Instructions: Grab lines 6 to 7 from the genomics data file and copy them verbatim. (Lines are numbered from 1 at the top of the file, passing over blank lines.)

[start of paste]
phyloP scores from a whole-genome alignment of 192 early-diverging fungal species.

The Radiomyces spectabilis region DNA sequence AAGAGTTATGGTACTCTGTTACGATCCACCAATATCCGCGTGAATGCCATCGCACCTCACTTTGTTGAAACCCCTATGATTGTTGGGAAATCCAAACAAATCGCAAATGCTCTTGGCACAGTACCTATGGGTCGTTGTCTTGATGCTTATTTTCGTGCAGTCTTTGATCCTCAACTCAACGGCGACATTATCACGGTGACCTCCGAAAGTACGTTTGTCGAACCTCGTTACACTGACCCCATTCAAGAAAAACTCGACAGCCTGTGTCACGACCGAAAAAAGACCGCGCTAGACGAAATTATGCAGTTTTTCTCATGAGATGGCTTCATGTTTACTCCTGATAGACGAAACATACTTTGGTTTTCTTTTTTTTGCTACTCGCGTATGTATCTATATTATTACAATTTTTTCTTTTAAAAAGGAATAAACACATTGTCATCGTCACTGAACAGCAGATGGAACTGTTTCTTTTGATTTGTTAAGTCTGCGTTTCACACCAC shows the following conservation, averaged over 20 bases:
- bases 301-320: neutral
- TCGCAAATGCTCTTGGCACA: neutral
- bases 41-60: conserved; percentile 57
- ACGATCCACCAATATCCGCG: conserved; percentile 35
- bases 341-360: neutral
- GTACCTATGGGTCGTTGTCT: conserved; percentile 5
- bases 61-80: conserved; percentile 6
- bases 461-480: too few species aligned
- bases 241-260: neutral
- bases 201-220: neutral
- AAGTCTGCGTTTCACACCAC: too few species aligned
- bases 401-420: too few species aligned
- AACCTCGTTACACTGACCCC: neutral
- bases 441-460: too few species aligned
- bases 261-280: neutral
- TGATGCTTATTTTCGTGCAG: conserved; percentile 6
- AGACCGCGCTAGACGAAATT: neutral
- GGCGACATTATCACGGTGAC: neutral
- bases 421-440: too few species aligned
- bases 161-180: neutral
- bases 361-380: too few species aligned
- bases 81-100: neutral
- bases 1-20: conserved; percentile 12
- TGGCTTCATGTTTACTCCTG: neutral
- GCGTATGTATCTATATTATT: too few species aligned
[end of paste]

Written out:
- ACGATCCACCAATATCCGCG: conserved; percentile 35
- bases 341-360: neutral